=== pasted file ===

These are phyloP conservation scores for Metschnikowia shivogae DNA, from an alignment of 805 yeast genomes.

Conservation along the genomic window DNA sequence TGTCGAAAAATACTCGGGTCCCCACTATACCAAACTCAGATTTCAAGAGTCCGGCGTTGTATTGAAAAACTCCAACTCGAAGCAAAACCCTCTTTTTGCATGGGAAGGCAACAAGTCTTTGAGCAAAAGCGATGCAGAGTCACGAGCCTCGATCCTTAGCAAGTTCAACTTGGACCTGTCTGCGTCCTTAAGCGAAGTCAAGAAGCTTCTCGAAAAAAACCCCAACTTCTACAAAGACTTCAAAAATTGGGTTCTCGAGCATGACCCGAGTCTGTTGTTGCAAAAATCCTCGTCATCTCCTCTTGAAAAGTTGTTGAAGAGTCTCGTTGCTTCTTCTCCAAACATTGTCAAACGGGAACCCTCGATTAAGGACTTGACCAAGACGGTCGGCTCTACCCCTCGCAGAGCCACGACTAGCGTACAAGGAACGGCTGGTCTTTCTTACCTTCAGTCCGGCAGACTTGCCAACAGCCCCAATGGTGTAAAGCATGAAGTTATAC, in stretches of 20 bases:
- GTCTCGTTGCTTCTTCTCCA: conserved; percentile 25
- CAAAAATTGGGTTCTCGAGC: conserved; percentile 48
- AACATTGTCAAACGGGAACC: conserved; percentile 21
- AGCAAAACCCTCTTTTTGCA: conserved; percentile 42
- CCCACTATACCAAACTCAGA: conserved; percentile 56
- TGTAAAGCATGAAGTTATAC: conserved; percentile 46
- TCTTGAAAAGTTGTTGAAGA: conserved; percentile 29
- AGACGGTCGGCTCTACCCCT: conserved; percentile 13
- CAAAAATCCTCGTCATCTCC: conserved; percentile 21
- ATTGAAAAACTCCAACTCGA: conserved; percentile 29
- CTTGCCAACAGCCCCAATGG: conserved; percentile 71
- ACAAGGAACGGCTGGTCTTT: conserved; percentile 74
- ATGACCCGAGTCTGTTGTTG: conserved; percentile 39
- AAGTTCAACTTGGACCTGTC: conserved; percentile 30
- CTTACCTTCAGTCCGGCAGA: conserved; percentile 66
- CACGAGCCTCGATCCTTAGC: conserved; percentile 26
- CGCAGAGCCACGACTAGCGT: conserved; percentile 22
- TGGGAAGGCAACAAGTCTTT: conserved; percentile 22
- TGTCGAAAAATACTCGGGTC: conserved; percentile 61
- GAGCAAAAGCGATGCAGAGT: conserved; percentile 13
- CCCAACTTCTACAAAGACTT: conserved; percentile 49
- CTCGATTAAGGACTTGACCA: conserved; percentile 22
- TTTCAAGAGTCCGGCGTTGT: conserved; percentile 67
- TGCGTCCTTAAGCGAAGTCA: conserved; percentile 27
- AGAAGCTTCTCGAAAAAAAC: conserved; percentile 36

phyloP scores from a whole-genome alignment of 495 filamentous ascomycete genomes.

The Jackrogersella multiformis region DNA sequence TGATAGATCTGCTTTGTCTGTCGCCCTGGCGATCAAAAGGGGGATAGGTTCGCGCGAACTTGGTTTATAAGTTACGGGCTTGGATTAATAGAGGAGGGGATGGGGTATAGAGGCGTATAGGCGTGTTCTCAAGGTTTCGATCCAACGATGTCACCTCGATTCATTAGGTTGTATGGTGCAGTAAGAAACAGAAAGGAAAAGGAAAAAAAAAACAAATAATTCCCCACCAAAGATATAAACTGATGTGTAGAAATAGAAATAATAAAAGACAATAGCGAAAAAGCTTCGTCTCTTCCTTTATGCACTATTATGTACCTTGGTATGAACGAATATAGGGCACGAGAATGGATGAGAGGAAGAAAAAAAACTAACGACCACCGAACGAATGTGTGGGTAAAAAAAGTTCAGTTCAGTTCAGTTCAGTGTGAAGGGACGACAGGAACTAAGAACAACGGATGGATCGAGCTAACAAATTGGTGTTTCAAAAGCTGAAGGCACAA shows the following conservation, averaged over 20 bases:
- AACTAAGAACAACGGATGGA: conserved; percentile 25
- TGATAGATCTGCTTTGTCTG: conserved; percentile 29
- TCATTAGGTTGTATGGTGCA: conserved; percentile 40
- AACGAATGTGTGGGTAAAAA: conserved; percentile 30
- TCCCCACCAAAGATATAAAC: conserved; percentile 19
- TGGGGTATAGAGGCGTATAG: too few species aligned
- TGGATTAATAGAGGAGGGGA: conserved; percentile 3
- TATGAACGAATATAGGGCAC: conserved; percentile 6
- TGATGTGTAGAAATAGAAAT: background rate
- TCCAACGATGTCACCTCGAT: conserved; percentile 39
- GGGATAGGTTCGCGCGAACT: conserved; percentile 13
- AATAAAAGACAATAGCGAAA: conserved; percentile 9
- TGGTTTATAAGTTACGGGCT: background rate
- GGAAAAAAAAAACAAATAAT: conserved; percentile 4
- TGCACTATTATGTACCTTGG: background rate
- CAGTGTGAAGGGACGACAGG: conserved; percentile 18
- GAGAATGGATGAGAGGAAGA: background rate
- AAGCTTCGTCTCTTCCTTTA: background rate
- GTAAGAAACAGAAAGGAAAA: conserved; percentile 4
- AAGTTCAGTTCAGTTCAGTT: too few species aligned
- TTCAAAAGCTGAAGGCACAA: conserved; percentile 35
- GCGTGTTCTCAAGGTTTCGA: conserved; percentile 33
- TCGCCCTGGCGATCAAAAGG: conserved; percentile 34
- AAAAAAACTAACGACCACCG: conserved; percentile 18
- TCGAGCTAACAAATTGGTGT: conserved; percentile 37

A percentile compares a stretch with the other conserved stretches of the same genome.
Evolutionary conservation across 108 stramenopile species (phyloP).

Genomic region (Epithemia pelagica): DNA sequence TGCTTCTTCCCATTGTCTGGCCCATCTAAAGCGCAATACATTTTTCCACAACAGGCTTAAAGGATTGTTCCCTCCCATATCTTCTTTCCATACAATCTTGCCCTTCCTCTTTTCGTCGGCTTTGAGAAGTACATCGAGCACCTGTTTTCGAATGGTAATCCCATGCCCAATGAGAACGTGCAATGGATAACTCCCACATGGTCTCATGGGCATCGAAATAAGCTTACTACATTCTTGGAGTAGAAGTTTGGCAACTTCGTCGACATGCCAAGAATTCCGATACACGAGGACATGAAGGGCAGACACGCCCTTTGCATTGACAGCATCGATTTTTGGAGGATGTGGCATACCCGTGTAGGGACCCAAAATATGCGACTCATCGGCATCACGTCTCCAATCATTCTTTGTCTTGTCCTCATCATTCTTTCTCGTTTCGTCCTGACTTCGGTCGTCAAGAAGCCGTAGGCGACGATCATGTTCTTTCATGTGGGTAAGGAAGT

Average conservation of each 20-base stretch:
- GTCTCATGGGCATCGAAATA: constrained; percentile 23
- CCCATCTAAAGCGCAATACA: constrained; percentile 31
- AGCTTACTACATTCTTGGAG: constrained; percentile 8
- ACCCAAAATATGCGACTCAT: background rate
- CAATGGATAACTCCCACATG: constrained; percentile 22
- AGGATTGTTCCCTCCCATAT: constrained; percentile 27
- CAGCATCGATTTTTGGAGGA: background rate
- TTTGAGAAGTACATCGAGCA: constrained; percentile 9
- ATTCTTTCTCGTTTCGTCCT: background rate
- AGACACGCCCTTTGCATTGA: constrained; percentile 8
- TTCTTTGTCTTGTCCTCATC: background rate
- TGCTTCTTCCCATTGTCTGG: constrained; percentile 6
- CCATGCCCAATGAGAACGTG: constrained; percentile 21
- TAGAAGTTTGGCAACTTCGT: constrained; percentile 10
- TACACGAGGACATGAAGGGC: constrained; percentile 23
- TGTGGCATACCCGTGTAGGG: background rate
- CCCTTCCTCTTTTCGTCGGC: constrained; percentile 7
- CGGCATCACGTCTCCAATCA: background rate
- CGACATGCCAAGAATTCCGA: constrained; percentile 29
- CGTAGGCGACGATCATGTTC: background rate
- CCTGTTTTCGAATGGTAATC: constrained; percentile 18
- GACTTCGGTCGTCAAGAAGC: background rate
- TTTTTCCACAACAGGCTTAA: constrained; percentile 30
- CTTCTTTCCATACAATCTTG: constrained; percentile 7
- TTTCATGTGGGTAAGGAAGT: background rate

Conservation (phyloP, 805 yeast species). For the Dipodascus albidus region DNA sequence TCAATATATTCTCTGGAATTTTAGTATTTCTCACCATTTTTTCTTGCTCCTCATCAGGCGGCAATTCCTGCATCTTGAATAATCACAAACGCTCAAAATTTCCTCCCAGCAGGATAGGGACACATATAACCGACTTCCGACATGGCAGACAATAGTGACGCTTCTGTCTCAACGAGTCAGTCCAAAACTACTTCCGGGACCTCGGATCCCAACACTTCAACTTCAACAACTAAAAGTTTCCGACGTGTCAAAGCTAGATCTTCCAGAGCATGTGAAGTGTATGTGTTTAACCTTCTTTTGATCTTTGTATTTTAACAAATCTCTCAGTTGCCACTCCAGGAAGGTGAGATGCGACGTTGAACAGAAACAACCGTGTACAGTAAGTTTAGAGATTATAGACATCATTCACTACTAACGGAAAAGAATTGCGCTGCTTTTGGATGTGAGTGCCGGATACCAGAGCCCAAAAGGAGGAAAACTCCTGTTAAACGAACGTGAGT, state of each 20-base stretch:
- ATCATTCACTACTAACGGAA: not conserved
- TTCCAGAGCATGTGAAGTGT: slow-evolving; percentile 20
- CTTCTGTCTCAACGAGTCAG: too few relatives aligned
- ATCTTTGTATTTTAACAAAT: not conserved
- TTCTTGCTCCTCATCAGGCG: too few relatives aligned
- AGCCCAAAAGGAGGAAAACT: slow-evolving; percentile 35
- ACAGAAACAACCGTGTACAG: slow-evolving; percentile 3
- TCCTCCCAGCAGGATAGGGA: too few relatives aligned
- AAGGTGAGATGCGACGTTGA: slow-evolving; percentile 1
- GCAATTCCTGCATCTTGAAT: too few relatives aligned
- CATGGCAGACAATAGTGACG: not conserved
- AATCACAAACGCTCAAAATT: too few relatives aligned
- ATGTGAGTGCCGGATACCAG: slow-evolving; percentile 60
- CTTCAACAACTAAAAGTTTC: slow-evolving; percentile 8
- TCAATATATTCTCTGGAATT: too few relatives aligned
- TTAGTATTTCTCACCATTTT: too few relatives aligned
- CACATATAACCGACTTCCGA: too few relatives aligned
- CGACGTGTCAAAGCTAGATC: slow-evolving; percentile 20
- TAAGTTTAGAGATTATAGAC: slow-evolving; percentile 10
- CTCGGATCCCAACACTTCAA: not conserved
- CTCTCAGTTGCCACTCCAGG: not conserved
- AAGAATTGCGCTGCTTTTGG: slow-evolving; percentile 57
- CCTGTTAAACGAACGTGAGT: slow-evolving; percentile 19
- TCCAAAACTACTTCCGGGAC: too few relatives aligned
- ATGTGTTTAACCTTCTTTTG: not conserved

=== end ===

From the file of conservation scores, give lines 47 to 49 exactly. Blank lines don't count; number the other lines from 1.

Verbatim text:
- AAGCTTCGTCTCTTCCTTTA: background rate
- GTAAGAAACAGAAAGGAAAA: conserved; percentile 4
- AAGTTCAGTTCAGTTCAGTT: too few species aligned